Theodora maintains that the region’s geography creates a microclimate which is key to a successful product. Grapes whose taste is enriched by the sea air, in vineyards on small and protected slopes, which yield small quantities of excellent quality: this is what the family focuses on. It creates new premium labels by experimenting with old, classic varieties.
They are attempting to do just this with the mountainous Roditis and the Tsigello, an old Mavrodaphne clone that is aged in modern amphorae; legally, a dry wine cannot be called Mavrodaphne so they revived this specific variety – which might have a low yield but is of great quality. Back at the winery, you can enjoy a tasting of either 4, 8 or 14 wines, paired with food platters.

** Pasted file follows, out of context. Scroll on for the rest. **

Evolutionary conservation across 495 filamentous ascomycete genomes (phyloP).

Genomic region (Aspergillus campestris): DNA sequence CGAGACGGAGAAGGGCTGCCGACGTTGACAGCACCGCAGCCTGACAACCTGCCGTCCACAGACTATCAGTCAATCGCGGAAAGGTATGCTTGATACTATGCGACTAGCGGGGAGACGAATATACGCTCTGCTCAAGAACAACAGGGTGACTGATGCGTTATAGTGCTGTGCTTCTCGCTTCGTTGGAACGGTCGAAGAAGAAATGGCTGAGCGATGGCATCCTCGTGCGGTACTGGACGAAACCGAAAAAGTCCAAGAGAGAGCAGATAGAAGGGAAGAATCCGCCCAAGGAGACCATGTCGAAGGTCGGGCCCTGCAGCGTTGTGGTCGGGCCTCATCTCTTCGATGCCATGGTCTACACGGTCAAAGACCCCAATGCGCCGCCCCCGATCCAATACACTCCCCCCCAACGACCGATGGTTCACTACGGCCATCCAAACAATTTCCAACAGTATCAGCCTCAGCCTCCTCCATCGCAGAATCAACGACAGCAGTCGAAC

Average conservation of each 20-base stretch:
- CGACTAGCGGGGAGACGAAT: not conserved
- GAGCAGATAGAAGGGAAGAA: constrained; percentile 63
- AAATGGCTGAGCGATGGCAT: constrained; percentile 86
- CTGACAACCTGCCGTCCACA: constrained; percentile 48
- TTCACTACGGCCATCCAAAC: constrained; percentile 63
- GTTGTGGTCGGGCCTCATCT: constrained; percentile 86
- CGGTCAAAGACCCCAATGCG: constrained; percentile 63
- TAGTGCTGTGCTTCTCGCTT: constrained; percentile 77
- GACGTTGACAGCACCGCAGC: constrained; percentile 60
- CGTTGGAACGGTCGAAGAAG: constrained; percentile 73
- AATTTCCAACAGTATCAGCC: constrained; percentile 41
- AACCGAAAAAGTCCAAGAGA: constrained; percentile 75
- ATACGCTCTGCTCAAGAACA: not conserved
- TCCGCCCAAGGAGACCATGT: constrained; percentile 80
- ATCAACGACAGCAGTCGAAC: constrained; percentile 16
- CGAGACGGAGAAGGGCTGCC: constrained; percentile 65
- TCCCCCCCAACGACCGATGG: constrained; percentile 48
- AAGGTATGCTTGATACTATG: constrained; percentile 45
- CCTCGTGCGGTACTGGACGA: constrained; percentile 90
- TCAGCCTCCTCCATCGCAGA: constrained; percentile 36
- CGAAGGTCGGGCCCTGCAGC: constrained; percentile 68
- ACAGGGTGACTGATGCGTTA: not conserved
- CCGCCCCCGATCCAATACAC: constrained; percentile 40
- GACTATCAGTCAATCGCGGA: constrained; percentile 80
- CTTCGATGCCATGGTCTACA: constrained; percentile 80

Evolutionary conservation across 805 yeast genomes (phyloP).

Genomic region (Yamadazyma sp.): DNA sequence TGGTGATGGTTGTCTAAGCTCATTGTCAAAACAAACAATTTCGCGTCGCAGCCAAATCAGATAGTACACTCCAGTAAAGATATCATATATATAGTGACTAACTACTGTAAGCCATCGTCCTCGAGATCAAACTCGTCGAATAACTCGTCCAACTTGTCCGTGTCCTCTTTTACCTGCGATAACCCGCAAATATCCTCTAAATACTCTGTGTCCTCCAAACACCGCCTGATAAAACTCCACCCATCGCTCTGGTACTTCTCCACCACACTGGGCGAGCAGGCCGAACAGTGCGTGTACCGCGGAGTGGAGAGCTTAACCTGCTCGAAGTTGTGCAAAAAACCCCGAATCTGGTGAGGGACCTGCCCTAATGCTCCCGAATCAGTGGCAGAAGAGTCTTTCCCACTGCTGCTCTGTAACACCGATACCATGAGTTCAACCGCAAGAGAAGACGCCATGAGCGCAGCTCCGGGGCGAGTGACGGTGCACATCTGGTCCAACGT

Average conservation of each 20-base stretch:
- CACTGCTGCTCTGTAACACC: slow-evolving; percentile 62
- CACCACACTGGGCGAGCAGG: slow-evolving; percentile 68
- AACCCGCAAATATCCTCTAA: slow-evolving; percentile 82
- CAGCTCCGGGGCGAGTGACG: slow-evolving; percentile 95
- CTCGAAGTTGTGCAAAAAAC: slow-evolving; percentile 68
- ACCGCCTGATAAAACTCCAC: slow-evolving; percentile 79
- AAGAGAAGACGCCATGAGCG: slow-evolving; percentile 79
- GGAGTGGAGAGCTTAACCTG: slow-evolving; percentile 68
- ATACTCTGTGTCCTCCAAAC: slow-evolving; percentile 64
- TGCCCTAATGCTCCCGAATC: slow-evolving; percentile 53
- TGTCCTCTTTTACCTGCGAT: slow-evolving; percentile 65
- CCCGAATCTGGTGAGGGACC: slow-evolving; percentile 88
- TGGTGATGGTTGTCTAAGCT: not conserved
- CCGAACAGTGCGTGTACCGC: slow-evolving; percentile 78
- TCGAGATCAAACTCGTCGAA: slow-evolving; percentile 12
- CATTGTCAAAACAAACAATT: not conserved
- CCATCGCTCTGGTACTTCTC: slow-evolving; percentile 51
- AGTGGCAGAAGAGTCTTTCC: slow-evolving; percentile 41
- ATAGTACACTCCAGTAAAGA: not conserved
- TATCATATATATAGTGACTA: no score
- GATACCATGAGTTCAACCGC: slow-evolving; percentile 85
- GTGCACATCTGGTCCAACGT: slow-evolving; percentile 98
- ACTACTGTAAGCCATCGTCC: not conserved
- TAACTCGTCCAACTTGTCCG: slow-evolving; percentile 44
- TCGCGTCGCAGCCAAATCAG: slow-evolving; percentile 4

Τip: Aside from its wines, the area is ideal for tours any time of the year. Vouraikos Gorge, Kalavryta – with its ski center and rack railway – as well as the beaches of Aigialeia are located within a short distance. If you keep going towards Patra, enjoy a glass of Mavrodaphne of Patras at the historic Achaia Clauss winery (Tel. +30 2610.527.089) or at the magnificent Parparoussis Winery, in Proastio (more commonly known by its former name of Bozaitika). In the latter, aside from Mavrodaphne, you must ask for a dry Sideritis Petite Fleur rosé – it is fresh and revitalizing like no other.
Our final destination in the region of Ilia was Korakochori, approximately 4km away from Katakolo, and more precisely, the Mercouri Estate, one of the oldest and most beautiful wineries in the country. It is an ideal place for those who love good wine and nice family stories.